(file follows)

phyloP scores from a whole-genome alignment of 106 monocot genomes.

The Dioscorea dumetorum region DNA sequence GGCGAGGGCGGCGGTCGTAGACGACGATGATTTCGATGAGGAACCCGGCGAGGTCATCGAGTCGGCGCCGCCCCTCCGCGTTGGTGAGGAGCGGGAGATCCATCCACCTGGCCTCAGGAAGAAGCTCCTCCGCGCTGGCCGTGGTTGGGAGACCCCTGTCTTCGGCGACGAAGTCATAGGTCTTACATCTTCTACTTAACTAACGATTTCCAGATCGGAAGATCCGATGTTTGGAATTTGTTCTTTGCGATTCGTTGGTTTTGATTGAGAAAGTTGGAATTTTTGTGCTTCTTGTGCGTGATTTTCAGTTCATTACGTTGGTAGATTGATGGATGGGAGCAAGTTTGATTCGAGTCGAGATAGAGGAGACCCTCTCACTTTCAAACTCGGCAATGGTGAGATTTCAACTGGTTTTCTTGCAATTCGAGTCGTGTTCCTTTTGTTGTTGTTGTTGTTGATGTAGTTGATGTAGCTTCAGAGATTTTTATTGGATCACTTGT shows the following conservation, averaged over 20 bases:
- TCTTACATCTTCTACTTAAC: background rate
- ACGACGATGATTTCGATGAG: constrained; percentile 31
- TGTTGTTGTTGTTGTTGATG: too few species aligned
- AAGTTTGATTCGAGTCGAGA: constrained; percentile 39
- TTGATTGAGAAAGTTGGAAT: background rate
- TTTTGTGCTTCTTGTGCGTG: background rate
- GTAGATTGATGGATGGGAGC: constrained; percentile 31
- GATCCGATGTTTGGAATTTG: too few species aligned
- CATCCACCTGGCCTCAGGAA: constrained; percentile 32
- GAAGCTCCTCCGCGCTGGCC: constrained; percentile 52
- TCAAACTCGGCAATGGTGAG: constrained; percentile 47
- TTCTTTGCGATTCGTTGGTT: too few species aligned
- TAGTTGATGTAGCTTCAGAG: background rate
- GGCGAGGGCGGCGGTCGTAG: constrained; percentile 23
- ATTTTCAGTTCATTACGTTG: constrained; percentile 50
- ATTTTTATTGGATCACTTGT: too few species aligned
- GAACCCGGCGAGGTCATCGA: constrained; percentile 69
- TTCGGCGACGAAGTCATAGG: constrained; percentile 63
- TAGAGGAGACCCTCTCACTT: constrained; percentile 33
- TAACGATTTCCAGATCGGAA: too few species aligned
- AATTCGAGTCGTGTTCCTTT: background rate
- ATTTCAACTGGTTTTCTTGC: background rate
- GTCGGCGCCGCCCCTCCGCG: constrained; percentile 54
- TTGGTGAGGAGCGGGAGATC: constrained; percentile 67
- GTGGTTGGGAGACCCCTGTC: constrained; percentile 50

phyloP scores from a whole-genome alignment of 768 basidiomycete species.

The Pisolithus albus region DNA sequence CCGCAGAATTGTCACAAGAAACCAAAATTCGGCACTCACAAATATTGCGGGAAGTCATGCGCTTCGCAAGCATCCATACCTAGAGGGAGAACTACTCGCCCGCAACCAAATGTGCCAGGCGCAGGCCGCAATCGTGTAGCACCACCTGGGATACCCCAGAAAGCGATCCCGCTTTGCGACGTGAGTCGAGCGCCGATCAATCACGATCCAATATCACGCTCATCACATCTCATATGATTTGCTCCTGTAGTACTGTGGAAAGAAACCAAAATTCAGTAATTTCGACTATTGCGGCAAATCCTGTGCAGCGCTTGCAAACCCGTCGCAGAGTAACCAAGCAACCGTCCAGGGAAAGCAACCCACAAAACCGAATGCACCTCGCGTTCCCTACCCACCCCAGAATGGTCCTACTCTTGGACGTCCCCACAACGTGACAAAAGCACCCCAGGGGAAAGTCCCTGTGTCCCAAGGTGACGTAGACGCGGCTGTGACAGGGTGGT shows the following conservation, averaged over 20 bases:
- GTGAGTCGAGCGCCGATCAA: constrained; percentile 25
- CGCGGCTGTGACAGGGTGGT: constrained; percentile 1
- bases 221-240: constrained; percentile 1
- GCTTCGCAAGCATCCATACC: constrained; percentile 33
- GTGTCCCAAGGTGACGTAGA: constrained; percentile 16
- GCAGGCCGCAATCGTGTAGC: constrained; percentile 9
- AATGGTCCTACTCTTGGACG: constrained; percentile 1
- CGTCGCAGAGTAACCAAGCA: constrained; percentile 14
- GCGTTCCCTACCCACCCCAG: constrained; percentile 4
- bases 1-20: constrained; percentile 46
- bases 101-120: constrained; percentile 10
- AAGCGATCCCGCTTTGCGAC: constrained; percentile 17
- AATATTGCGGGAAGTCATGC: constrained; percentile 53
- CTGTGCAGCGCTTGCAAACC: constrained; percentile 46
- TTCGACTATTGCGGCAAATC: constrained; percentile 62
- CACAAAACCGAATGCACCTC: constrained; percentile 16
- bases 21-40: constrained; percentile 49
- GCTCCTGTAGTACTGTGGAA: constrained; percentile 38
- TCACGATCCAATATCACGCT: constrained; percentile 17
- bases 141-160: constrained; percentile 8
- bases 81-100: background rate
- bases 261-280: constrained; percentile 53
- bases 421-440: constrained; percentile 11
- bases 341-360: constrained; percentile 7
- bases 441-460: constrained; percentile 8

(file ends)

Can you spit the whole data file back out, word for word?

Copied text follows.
phyloP scores from a whole-genome alignment of 106 monocot genomes.

The Dioscorea dumetorum region DNA sequence GGCGAGGGCGGCGGTCGTAGACGACGATGATTTCGATGAGGAACCCGGCGAGGTCATCGAGTCGGCGCCGCCCCTCCGCGTTGGTGAGGAGCGGGAGATCCATCCACCTGGCCTCAGGAAGAAGCTCCTCCGCGCTGGCCGTGGTTGGGAGACCCCTGTCTTCGGCGACGAAGTCATAGGTCTTACATCTTCTACTTAACTAACGATTTCCAGATCGGAAGATCCGATGTTTGGAATTTGTTCTTTGCGATTCGTTGGTTTTGATTGAGAAAGTTGGAATTTTTGTGCTTCTTGTGCGTGATTTTCAGTTCATTACGTTGGTAGATTGATGGATGGGAGCAAGTTTGATTCGAGTCGAGATAGAGGAGACCCTCTCACTTTCAAACTCGGCAATGGTGAGATTTCAACTGGTTTTCTTGCAATTCGAGTCGTGTTCCTTTTGTTGTTGTTGTTGTTGATGTAGTTGATGTAGCTTCAGAGATTTTTATTGGATCACTTGT shows the following conservation, averaged over 20 bases:
- TCTTACATCTTCTACTTAAC: background rate
- ACGACGATGATTTCGATGAG: constrained; percentile 31
- TGTTGTTGTTGTTGTTGATG: too few species aligned
- AAGTTTGATTCGAGTCGAGA: constrained; percentile 39
- TTGATTGAGAAAGTTGGAAT: background rate
- TTTTGTGCTTCTTGTGCGTG: background rate
- GTAGATTGATGGATGGGAGC: constrained; percentile 31
- GATCCGATGTTTGGAATTTG: too few species aligned
- CATCCACCTGGCCTCAGGAA: constrained; percentile 32
- GAAGCTCCTCCGCGCTGGCC: constrained; percentile 52
- TCAAACTCGGCAATGGTGAG: constrained; percentile 47
- TTCTTTGCGATTCGTTGGTT: too few species aligned
- TAGTTGATGTAGCTTCAGAG: background rate
- GGCGAGGGCGGCGGTCGTAG: constrained; percentile 23
- ATTTTCAGTTCATTACGTTG: constrained; percentile 50
- ATTTTTATTGGATCACTTGT: too few species aligned
- GAACCCGGCGAGGTCATCGA: constrained; percentile 69
- TTCGGCGACGAAGTCATAGG: constrained; percentile 63
- TAGAGGAGACCCTCTCACTT: constrained; percentile 33
- TAACGATTTCCAGATCGGAA: too few species aligned
- AATTCGAGTCGTGTTCCTTT: background rate
- ATTTCAACTGGTTTTCTTGC: background rate
- GTCGGCGCCGCCCCTCCGCG: constrained; percentile 54
- TTGGTGAGGAGCGGGAGATC: constrained; percentile 67
- GTGGTTGGGAGACCCCTGTC: constrained; percentile 50

phyloP scores from a whole-genome alignment of 768 basidiomycete species.

The Pisolithus albus region DNA sequence CCGCAGAATTGTCACAAGAAACCAAAATTCGGCACTCACAAATATTGCGGGAAGTCATGCGCTTCGCAAGCATCCATACCTAGAGGGAGAACTACTCGCCCGCAACCAAATGTGCCAGGCGCAGGCCGCAATCGTGTAGCACCACCTGGGATACCCCAGAAAGCGATCCCGCTTTGCGACGTGAGTCGAGCGCCGATCAATCACGATCCAATATCACGCTCATCACATCTCATATGATTTGCTCCTGTAGTACTGTGGAAAGAAACCAAAATTCAGTAATTTCGACTATTGCGGCAAATCCTGTGCAGCGCTTGCAAACCCGTCGCAGAGTAACCAAGCAACCGTCCAGGGAAAGCAACCCACAAAACCGAATGCACCTCGCGTTCCCTACCCACCCCAGAATGGTCCTACTCTTGGACGTCCCCACAACGTGACAAAAGCACCCCAGGGGAAAGTCCCTGTGTCCCAAGGTGACGTAGACGCGGCTGTGACAGGGTGGT shows the following conservation, averaged over 20 bases:
- GTGAGTCGAGCGCCGATCAA: constrained; percentile 25
- CGCGGCTGTGACAGGGTGGT: constrained; percentile 1
- bases 221-240: constrained; percentile 1
- GCTTCGCAAGCATCCATACC: constrained; percentile 33
- GTGTCCCAAGGTGACGTAGA: constrained; percentile 16
- GCAGGCCGCAATCGTGTAGC: constrained; percentile 9
- AATGGTCCTACTCTTGGACG: constrained; percentile 1
- CGTCGCAGAGTAACCAAGCA: constrained; percentile 14
- GCGTTCCCTACCCACCCCAG: constrained; percentile 4
- bases 1-20: constrained; percentile 46
- bases 101-120: constrained; percentile 10
- AAGCGATCCCGCTTTGCGAC: constrained; percentile 17
- AATATTGCGGGAAGTCATGC: constrained; percentile 53
- CTGTGCAGCGCTTGCAAACC: constrained; percentile 46
- TTCGACTATTGCGGCAAATC: constrained; percentile 62
- CACAAAACCGAATGCACCTC: constrained; percentile 16
- bases 21-40: constrained; percentile 49
- GCTCCTGTAGTACTGTGGAA: constrained; percentile 38
- TCACGATCCAATATCACGCT: constrained; percentile 17
- bases 141-160: constrained; percentile 8
- bases 81-100: background rate
- bases 261-280: constrained; percentile 53
- bases 421-440: constrained; percentile 11
- bases 341-360: constrained; percentile 7
- bases 441-460: constrained; percentile 8